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JPMPH : Journal of Preventive Medicine and Public Health

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Byung Sung Kim 2 Articles
The Prevalence, Awareness, Treatment, and Control of Hypertension, and Related Factors in Rural Korea.
Yong Chan Ha, Hyun Ju Chun, Hae Kyoung Hwang, Byung Sung Kim, Jang Rak Kim
Korean J Prev Med. 2000;33(4):513-520.
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AbstractAbstract PDF
OBJECTIVES
To estimate the prevalence of hypertension, rates of awareness, treatment modalities, and control of hypertension, and also to identify factors in rural Korea that are related to these aspects of hypertension. METHODS: A cross-sectional survey, including blood pressure(BP) measurements and interviews, investigating the variables in the health belief model was performed from August to November, 1999 on 1,426 (79.4%) study subjects out of 1,797 registered residents over 30 years old in Ibansong-Myun, Chinju City. A second survey was performed from January to March, 2000 on 376 (80.0%) subjects out of 470 hypertensive (or suspected hypertensive) subjects found in the first survey. Two BP readings were taken in each survey using a standard mercury sphygmomanometer. Hypertension was defined as either a BP reading < 140/90 mmHg in both surveys, or as subjects on oral hypertensive medication. RESULTS: Estimated hypertension prevalence was 24.9% for men, and 30.4% for women. Rates of hypertension awareness, treatment (the regular use of oral hypertensives), and control (reduction of BP to <140/90 mmHg) were 52.5%, 34.4%, and 12.9%, respectively. The factors related to lower hypertension awareness in the logistic regression analysis were male gender, farming occupation, and higher perceived barrier to medical treatment (those for whom visiting health professionals is a burden). CONCLUSIONS: To improve the low awareness, treatment, and control of hypertension, a more active and out-reaching hypertension control program, including routine BP measurements for every visitor to primary care facilities, is needed in rural Korea.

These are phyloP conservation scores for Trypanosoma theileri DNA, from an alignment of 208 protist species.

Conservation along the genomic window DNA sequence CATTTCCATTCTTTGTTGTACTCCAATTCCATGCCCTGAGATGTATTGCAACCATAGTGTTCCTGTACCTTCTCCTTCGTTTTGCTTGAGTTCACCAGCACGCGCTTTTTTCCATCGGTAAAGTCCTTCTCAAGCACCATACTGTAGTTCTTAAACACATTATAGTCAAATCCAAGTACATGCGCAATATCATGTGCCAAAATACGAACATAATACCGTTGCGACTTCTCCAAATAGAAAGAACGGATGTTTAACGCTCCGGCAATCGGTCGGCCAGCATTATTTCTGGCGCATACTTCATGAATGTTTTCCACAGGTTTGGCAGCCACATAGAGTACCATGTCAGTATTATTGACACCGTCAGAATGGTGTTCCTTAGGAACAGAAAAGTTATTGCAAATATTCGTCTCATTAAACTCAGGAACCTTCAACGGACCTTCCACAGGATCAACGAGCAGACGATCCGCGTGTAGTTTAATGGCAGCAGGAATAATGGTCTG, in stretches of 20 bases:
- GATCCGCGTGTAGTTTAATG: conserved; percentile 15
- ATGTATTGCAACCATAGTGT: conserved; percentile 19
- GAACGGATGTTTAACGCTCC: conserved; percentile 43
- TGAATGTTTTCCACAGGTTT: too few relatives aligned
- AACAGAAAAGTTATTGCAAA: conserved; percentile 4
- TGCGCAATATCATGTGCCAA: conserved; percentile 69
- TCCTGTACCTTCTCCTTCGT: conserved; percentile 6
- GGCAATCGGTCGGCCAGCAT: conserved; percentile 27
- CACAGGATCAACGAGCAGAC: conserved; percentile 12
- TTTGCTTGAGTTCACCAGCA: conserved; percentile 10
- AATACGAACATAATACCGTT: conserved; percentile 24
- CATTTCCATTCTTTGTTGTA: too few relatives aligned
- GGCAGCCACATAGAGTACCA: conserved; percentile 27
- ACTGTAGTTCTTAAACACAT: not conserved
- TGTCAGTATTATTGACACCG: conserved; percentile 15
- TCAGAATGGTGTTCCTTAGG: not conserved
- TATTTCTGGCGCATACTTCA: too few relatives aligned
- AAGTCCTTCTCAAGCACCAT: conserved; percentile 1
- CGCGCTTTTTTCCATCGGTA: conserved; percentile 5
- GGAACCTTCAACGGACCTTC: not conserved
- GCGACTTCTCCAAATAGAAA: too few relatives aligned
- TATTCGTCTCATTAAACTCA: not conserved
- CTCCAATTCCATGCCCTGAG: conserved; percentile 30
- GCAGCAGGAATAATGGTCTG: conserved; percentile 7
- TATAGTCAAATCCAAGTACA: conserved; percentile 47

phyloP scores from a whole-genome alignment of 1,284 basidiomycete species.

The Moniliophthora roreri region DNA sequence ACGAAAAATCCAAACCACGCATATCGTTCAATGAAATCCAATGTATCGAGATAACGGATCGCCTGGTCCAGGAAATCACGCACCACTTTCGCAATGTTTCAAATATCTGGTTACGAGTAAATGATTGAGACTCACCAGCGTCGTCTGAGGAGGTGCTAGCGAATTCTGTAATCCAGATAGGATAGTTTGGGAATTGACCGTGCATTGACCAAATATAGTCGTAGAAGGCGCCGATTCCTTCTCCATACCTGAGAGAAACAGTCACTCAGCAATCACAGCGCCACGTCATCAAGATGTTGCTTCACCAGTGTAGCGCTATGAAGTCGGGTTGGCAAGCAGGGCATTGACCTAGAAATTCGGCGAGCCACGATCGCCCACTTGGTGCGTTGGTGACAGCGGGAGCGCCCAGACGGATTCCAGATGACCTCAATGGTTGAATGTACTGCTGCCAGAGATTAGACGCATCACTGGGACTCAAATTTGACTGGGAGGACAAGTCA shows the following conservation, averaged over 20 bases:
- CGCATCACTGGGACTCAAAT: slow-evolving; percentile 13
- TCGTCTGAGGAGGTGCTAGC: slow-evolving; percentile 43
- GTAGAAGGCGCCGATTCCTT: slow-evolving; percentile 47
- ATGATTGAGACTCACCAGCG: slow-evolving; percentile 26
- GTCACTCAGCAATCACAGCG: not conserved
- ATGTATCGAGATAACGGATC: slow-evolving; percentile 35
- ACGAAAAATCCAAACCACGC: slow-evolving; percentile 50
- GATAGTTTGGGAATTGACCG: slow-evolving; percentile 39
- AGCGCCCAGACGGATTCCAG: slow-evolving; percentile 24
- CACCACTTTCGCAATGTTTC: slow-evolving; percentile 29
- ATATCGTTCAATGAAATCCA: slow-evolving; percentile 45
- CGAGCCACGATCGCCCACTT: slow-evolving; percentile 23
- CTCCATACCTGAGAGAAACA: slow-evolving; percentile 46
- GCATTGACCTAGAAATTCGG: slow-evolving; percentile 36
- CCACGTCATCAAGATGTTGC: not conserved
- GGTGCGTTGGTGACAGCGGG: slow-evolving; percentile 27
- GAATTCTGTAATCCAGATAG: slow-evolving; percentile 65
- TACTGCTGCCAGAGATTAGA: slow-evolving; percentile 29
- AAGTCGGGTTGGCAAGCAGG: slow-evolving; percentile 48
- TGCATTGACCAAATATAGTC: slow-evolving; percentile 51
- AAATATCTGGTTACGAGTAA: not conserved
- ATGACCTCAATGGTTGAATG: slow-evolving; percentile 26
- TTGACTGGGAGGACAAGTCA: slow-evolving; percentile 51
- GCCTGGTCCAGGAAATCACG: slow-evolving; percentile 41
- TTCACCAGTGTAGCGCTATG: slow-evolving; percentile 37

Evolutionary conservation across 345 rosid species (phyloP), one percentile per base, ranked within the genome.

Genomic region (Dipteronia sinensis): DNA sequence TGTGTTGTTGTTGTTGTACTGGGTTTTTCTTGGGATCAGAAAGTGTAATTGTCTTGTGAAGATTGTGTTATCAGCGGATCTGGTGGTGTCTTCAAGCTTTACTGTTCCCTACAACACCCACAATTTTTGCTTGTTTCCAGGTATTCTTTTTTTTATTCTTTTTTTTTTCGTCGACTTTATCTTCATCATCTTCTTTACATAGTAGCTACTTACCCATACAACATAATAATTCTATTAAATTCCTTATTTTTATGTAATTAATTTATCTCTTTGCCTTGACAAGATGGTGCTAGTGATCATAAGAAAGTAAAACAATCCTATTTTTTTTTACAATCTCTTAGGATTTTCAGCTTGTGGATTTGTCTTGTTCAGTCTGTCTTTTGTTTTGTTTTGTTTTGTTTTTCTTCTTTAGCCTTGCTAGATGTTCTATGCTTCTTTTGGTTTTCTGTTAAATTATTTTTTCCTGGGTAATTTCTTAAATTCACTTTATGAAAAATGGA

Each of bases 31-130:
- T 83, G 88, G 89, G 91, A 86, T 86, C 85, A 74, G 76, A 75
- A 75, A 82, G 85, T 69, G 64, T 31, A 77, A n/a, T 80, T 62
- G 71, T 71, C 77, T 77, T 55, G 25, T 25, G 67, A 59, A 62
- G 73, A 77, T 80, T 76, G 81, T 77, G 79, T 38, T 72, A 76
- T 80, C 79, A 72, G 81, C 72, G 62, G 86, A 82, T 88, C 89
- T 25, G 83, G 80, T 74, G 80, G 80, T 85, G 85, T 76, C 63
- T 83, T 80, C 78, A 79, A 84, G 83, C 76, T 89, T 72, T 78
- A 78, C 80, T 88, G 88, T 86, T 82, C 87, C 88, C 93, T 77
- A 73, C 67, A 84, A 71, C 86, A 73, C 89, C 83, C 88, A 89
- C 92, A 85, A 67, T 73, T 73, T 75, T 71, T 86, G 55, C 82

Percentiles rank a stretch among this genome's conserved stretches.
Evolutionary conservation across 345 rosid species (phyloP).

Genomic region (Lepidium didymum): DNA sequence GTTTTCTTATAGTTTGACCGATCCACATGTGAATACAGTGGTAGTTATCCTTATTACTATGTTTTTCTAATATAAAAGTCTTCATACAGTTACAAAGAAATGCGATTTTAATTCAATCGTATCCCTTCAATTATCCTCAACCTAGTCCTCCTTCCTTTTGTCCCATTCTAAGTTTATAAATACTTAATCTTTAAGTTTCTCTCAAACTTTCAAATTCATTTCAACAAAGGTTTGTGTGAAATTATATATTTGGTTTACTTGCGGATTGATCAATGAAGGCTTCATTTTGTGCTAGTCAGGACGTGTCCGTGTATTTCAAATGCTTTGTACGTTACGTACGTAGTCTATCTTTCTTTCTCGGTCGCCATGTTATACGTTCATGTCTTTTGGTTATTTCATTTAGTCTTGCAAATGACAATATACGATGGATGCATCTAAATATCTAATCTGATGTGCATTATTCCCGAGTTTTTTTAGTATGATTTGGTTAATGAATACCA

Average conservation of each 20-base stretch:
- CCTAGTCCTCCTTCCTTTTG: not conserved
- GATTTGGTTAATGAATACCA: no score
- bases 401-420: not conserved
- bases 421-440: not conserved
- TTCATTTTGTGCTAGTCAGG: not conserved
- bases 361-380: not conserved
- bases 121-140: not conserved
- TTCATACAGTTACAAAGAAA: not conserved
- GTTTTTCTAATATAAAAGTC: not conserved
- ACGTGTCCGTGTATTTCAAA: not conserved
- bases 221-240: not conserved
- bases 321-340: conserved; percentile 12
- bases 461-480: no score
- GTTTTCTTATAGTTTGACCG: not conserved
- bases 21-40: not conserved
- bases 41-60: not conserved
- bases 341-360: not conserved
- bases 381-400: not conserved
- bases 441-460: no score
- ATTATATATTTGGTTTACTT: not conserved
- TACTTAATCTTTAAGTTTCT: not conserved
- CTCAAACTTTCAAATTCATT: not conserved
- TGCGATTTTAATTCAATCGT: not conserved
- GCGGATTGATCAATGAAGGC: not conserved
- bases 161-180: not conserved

Summary
Estimation of Disease Code Accuracy of National Medical Insurance Data and the Related Factors.
Euichul Shin, Yong Mun Park, Yong Gyu Park, Byung Sung Kim, Ki Dong Park, Kwang Ho Meng
Korean J Prev Med. 1998;31(3):471-480.
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AbstractAbstract PDF
This study was undertaken in order to estimate the accuracy of disease code of the Korean National Medical Insurance Data and disease the characteristics related to the accuracy. To accomplish these objectives, 2,431 cases coded as notifiable acute communicable diseases (NACD) were randomly selected from 1994 National Medical Insurance data file and family medicine specialists reviewed the medical records to confirm the diagnostic accuracy and investigate the related factors. Major findings obtained from this study are as follows: 1. The accuracy rate of disease code of NACD in National Medical Insurance data was very low, 10.1% (95% C.I.: 8.8-11.4). 2. The reasons of inaccuracy in disease code were 1) claiming process related administrative error by physician and non-physician personnel in medical institutions (47.0%), 2) input error of claims data by key punchers of National Medical Insurer (31.3%) and 3) diagnostic error by physicians (21.7%). 3. Characteristics significantly related with lowering the accuracy of disease code were location and level of the medical institutions in multiple logistic regression analysis. Medical institutions in Seoul showed lower accuracy than those in Kyonngi, and so did general hospitals, hospitals and clinics than tertiary hospitals. Physician related characteristics significantly lowering disease code accuracy of insurance data were sex, age group and specialty. Male physicians showed significantly lower accuracy than female physicians; thirties and forties age group also showed significantly lower accuracy than twenties, and so did general physicians and other specialists than internal medicine/pediatric specialists. This study strongly suggests that a series of policies like 1) establishment of peer review organization of National Medical Insurance data, 2) prompt nation-wide expansion of computerized claiming network of National Medical Insurance and 3) establishment and distribution of objective diagnostic criteria to physicians are necessary to set up a national disease surveillance system utilizing National Medical Insurance claims data.
Summary

JPMPH : Journal of Preventive Medicine and Public Health